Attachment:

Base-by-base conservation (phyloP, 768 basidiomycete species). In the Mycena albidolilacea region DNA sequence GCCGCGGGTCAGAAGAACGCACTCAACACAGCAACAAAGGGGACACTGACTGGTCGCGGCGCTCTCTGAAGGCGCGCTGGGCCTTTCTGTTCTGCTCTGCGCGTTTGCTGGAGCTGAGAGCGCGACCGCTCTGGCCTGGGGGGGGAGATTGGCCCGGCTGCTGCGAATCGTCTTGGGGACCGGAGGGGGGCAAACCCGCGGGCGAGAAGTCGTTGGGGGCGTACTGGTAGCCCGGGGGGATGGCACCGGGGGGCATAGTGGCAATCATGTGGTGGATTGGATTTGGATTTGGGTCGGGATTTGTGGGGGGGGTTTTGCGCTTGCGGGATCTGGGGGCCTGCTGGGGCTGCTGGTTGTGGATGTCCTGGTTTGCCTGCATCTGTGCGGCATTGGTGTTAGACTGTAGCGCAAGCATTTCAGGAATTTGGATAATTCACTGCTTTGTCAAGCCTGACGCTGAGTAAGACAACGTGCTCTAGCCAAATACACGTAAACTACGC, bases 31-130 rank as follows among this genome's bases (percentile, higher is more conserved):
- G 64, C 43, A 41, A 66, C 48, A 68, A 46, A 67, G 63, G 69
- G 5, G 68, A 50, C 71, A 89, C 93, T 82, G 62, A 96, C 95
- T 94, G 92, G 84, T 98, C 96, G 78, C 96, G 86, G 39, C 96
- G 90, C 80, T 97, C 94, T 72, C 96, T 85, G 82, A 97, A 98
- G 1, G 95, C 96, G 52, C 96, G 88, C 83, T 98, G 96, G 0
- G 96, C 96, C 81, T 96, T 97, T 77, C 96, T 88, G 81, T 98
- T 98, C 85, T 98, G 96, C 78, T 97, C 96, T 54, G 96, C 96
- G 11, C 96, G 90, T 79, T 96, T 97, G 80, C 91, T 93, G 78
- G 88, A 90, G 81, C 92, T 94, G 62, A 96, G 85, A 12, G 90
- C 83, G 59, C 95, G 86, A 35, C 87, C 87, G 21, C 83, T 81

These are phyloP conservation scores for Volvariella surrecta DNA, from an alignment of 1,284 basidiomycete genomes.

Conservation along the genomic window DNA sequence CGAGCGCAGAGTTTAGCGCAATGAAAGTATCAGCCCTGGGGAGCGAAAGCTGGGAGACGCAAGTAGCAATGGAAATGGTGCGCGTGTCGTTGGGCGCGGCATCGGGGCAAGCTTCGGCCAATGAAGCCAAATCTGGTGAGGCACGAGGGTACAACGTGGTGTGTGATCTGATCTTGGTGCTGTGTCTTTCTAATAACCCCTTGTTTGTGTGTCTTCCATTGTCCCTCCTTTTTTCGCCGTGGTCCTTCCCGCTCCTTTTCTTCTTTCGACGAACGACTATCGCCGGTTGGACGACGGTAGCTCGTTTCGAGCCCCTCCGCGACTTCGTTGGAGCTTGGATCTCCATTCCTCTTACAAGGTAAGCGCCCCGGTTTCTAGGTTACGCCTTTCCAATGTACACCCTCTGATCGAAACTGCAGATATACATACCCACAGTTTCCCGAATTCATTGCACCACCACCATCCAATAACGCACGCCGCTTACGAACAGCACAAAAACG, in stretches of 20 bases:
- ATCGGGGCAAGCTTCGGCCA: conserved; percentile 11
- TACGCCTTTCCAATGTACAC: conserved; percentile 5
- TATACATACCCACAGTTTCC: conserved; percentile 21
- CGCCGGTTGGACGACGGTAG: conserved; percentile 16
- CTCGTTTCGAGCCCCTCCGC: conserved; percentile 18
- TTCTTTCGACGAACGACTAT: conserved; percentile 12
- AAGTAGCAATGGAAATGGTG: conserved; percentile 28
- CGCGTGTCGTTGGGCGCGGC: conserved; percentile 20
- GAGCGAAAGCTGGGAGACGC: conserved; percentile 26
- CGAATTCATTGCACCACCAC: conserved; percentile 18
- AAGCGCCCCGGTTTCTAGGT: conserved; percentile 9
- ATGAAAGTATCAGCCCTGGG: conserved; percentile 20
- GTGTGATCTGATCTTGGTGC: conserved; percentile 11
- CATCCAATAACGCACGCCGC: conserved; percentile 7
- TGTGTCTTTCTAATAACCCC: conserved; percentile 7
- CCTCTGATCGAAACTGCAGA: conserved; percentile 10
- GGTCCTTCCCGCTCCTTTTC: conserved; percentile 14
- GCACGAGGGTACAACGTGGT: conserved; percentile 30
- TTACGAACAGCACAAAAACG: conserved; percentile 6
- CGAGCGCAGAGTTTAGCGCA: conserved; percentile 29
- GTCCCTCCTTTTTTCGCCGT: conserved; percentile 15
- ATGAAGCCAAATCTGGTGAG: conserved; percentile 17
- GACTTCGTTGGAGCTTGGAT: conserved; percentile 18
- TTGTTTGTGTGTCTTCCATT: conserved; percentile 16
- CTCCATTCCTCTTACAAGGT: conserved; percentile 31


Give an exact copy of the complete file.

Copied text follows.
Base-by-base conservation (phyloP, 768 basidiomycete species). In the Mycena albidolilacea region DNA sequence GCCGCGGGTCAGAAGAACGCACTCAACACAGCAACAAAGGGGACACTGACTGGTCGCGGCGCTCTCTGAAGGCGCGCTGGGCCTTTCTGTTCTGCTCTGCGCGTTTGCTGGAGCTGAGAGCGCGACCGCTCTGGCCTGGGGGGGGAGATTGGCCCGGCTGCTGCGAATCGTCTTGGGGACCGGAGGGGGGCAAACCCGCGGGCGAGAAGTCGTTGGGGGCGTACTGGTAGCCCGGGGGGATGGCACCGGGGGGCATAGTGGCAATCATGTGGTGGATTGGATTTGGATTTGGGTCGGGATTTGTGGGGGGGGTTTTGCGCTTGCGGGATCTGGGGGCCTGCTGGGGCTGCTGGTTGTGGATGTCCTGGTTTGCCTGCATCTGTGCGGCATTGGTGTTAGACTGTAGCGCAAGCATTTCAGGAATTTGGATAATTCACTGCTTTGTCAAGCCTGACGCTGAGTAAGACAACGTGCTCTAGCCAAATACACGTAAACTACGC, bases 31-130 rank as follows among this genome's bases (percentile, higher is more conserved):
- G 64, C 43, A 41, A 66, C 48, A 68, A 46, A 67, G 63, G 69
- G 5, G 68, A 50, C 71, A 89, C 93, T 82, G 62, A 96, C 95
- T 94, G 92, G 84, T 98, C 96, G 78, C 96, G 86, G 39, C 96
- G 90, C 80, T 97, C 94, T 72, C 96, T 85, G 82, A 97, A 98
- G 1, G 95, C 96, G 52, C 96, G 88, C 83, T 98, G 96, G 0
- G 96, C 96, C 81, T 96, T 97, T 77, C 96, T 88, G 81, T 98
- T 98, C 85, T 98, G 96, C 78, T 97, C 96, T 54, G 96, C 96
- G 11, C 96, G 90, T 79, T 96, T 97, G 80, C 91, T 93, G 78
- G 88, A 90, G 81, C 92, T 94, G 62, A 96, G 85, A 12, G 90
- C 83, G 59, C 95, G 86, A 35, C 87, C 87, G 21, C 83, T 81

These are phyloP conservation scores for Volvariella surrecta DNA, from an alignment of 1,284 basidiomycete genomes.

Conservation along the genomic window DNA sequence CGAGCGCAGAGTTTAGCGCAATGAAAGTATCAGCCCTGGGGAGCGAAAGCTGGGAGACGCAAGTAGCAATGGAAATGGTGCGCGTGTCGTTGGGCGCGGCATCGGGGCAAGCTTCGGCCAATGAAGCCAAATCTGGTGAGGCACGAGGGTACAACGTGGTGTGTGATCTGATCTTGGTGCTGTGTCTTTCTAATAACCCCTTGTTTGTGTGTCTTCCATTGTCCCTCCTTTTTTCGCCGTGGTCCTTCCCGCTCCTTTTCTTCTTTCGACGAACGACTATCGCCGGTTGGACGACGGTAGCTCGTTTCGAGCCCCTCCGCGACTTCGTTGGAGCTTGGATCTCCATTCCTCTTACAAGGTAAGCGCCCCGGTTTCTAGGTTACGCCTTTCCAATGTACACCCTCTGATCGAAACTGCAGATATACATACCCACAGTTTCCCGAATTCATTGCACCACCACCATCCAATAACGCACGCCGCTTACGAACAGCACAAAAACG, in stretches of 20 bases:
- ATCGGGGCAAGCTTCGGCCA: conserved; percentile 11
- TACGCCTTTCCAATGTACAC: conserved; percentile 5
- TATACATACCCACAGTTTCC: conserved; percentile 21
- CGCCGGTTGGACGACGGTAG: conserved; percentile 16
- CTCGTTTCGAGCCCCTCCGC: conserved; percentile 18
- TTCTTTCGACGAACGACTAT: conserved; percentile 12
- AAGTAGCAATGGAAATGGTG: conserved; percentile 28
- CGCGTGTCGTTGGGCGCGGC: conserved; percentile 20
- GAGCGAAAGCTGGGAGACGC: conserved; percentile 26
- CGAATTCATTGCACCACCAC: conserved; percentile 18
- AAGCGCCCCGGTTTCTAGGT: conserved; percentile 9
- ATGAAAGTATCAGCCCTGGG: conserved; percentile 20
- GTGTGATCTGATCTTGGTGC: conserved; percentile 11
- CATCCAATAACGCACGCCGC: conserved; percentile 7
- TGTGTCTTTCTAATAACCCC: conserved; percentile 7
- CCTCTGATCGAAACTGCAGA: conserved; percentile 10
- GGTCCTTCCCGCTCCTTTTC: conserved; percentile 14
- GCACGAGGGTACAACGTGGT: conserved; percentile 30
- TTACGAACAGCACAAAAACG: conserved; percentile 6
- CGAGCGCAGAGTTTAGCGCA: conserved; percentile 29
- GTCCCTCCTTTTTTCGCCGT: conserved; percentile 15
- ATGAAGCCAAATCTGGTGAG: conserved; percentile 17
- GACTTCGTTGGAGCTTGGAT: conserved; percentile 18
- TTGTTTGTGTGTCTTCCATT: conserved; percentile 16
- CTCCATTCCTCTTACAAGGT: conserved; percentile 31